大谷賢治郎 Kenjiro Otani （演劇活動家・俳優）
By ANDREI MEDINA, GMA News July 27, 2014 4:01pm
It all began with the resonant beating of drums and a white cloth hanging from the ceiling, barely draped over the stage at the PETA-Phinma Theater in Quezon City Saturday night.
Then the cloth fell, solemnly signaling the start of “Ayanasu” (“Woven”), a story of interweaving emotions felt by survivors of the Great Tohoku Earthquake and Tsunami in 2011.
The play focuses on the various struggles a Japanese family faced during and after the calamity through an improvised non-verbal performance.
In silence, the performers were able to bring out raw emotion for every scene, which was further enhanced by the mood-swaying lighting and music. There were times when the lighting was dimmed, suggesting a more serious tone, while strong lighting highlighted the importance of certain scenes.
The musical scoring was one of the strong points of the production, as well as “Ayanasu's” astonishing choreography.
I noticed that there was always an interval of light and dramatic music obviously paired to match the mood with similar interchanging scenes.
Still, the performers were able to glide gracefully on the stage with their snappy movements and precision choreography.
Amid all this a white cloth was used to symbolize various things, including life – through a newborn baby – and death.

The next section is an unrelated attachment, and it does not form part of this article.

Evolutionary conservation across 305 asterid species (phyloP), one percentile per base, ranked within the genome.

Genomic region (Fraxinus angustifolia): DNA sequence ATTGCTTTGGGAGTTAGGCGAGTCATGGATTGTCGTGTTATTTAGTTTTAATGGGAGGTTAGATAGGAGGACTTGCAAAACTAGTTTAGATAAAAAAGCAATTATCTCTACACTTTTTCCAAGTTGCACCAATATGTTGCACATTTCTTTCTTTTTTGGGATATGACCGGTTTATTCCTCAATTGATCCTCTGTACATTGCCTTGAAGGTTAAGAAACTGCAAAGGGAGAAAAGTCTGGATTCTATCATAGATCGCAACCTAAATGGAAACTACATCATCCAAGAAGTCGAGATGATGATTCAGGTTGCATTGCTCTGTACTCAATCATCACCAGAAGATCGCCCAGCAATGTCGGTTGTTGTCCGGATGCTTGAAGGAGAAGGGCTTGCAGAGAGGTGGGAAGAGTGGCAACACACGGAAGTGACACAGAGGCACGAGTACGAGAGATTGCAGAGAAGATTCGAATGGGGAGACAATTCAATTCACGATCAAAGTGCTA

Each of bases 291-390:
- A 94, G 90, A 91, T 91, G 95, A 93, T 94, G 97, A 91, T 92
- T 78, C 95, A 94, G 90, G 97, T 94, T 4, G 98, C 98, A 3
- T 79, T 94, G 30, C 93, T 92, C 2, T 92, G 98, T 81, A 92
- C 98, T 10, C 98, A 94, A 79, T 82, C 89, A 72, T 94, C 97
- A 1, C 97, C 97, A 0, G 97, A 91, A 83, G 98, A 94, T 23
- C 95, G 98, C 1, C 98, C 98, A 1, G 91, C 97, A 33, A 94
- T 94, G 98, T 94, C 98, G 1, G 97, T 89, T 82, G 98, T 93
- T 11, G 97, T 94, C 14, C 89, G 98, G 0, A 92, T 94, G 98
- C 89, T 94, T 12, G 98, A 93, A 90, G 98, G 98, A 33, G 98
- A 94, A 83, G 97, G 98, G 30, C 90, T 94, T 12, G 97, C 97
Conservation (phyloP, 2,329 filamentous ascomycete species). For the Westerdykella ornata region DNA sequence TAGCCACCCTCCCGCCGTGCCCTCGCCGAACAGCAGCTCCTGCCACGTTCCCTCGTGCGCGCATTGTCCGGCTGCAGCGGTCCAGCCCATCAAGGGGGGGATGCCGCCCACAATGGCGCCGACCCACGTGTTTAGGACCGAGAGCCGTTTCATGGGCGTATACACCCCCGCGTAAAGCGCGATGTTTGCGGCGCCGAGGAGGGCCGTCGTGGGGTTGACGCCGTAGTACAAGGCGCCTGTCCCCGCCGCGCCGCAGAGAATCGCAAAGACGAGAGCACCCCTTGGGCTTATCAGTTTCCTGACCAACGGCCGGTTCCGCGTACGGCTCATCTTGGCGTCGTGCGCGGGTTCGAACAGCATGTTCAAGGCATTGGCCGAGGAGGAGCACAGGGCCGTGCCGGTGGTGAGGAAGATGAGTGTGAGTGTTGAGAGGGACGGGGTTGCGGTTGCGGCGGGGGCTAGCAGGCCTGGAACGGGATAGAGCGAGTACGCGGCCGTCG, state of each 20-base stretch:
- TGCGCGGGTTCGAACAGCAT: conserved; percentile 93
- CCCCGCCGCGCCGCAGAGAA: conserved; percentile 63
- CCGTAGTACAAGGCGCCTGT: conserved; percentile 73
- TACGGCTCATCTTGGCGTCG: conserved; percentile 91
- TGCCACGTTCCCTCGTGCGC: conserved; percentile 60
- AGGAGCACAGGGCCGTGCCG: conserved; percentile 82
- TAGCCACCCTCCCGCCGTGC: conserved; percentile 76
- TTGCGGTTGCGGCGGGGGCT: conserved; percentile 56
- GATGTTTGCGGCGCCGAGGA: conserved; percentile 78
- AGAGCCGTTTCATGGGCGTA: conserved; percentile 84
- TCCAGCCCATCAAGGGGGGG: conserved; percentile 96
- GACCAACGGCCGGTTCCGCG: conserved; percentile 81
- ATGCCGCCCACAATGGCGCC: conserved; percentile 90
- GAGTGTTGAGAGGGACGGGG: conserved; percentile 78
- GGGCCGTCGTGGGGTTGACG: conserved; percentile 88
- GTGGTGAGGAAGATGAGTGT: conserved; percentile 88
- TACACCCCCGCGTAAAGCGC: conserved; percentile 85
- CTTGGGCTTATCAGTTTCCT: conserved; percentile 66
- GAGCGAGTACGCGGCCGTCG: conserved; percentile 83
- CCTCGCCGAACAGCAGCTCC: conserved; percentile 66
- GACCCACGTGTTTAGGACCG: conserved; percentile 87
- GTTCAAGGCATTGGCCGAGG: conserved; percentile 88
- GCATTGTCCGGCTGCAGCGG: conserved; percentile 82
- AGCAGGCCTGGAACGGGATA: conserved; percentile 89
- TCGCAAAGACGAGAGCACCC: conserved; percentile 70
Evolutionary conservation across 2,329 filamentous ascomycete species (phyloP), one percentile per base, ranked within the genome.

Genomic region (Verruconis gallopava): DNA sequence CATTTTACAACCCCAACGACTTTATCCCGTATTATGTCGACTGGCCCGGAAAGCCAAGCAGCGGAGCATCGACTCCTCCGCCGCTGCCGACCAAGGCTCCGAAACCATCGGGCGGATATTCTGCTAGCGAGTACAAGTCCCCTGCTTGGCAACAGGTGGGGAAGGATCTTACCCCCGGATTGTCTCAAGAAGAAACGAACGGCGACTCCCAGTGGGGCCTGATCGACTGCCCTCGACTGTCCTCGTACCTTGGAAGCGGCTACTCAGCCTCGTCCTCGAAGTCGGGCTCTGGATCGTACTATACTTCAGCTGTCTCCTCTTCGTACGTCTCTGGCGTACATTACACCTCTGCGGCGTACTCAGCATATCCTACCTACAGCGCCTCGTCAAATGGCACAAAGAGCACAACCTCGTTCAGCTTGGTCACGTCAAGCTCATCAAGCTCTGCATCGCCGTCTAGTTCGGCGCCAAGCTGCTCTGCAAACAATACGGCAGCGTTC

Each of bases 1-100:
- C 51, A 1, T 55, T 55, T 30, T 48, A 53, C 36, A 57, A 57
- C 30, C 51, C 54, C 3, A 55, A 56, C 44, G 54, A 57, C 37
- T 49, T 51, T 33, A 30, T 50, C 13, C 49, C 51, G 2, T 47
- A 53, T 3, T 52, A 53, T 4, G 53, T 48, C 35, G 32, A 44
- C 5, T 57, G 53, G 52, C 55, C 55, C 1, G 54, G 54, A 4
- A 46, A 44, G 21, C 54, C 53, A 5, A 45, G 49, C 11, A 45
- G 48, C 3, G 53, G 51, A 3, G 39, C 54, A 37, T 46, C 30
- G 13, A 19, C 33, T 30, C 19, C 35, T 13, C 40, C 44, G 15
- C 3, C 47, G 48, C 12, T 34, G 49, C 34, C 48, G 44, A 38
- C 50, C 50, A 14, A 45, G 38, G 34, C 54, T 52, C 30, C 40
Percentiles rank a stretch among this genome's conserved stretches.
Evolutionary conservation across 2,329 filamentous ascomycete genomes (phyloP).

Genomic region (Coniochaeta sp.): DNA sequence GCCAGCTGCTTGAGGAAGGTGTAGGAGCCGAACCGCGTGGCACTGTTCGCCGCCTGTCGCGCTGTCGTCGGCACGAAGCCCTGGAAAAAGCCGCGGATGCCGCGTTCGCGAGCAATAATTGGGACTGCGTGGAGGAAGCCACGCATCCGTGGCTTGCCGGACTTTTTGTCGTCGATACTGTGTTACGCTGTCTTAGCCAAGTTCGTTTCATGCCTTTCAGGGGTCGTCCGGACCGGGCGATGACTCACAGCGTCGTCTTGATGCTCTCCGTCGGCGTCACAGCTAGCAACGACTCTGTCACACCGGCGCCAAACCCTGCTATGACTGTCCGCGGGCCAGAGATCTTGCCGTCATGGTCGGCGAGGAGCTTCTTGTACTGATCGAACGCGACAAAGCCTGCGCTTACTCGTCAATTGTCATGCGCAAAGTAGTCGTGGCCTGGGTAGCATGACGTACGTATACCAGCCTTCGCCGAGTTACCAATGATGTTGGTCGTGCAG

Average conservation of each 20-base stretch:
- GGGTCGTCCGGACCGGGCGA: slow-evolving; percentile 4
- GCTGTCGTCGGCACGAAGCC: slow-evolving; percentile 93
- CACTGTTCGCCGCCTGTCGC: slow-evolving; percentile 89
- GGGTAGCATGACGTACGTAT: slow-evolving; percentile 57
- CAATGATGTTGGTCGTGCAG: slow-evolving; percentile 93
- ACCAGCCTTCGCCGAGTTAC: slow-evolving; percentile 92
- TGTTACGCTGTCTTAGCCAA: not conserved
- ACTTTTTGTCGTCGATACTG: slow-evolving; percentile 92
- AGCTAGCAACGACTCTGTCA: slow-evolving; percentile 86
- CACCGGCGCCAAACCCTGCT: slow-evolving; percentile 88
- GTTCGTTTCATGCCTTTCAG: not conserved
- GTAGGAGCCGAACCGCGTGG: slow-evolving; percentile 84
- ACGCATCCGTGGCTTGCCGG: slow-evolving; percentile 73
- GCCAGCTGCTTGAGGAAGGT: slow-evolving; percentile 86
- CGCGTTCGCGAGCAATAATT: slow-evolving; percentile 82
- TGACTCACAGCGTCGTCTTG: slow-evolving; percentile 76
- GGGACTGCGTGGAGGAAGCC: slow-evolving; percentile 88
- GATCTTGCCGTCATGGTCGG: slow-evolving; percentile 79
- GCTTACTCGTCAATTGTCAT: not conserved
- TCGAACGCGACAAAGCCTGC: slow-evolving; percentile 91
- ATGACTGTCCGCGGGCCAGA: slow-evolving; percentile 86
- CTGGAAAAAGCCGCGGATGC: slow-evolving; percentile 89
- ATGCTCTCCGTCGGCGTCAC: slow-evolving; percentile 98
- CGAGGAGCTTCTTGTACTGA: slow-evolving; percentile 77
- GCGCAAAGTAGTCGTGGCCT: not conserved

One of the best scenes was probably when the cloth was used by four of the performers to wrap around the fifth performer at center stage. The scene ended in an abrupt yet touching group hug.
But what I liked most about the play was the regular intervals of comedy which prompted the audience to a hearty laugh or two.
This factor made it a diverse performance which allowed the audience to have fun, feel sad and admire the tenacity of the human spirit after earth-shaking tragedy.
All in all, “Ayanasu” is a fun play with no boring moments. It banks on its simple yet amusing comedy to lure audiences to the value of family, then delivers the symbolic and serious scenes of fortitude later on to make a strong point. — BM, GMA News
“Ayanasu,” directed by Kenjiro Otani, was presented by the Dora Theater Company, Japan in partnership with the Philippine Educational Theater Association (PETA) Theater Center and Japan Foundation, Manila to celebrate Philippine-Japanese friendship month.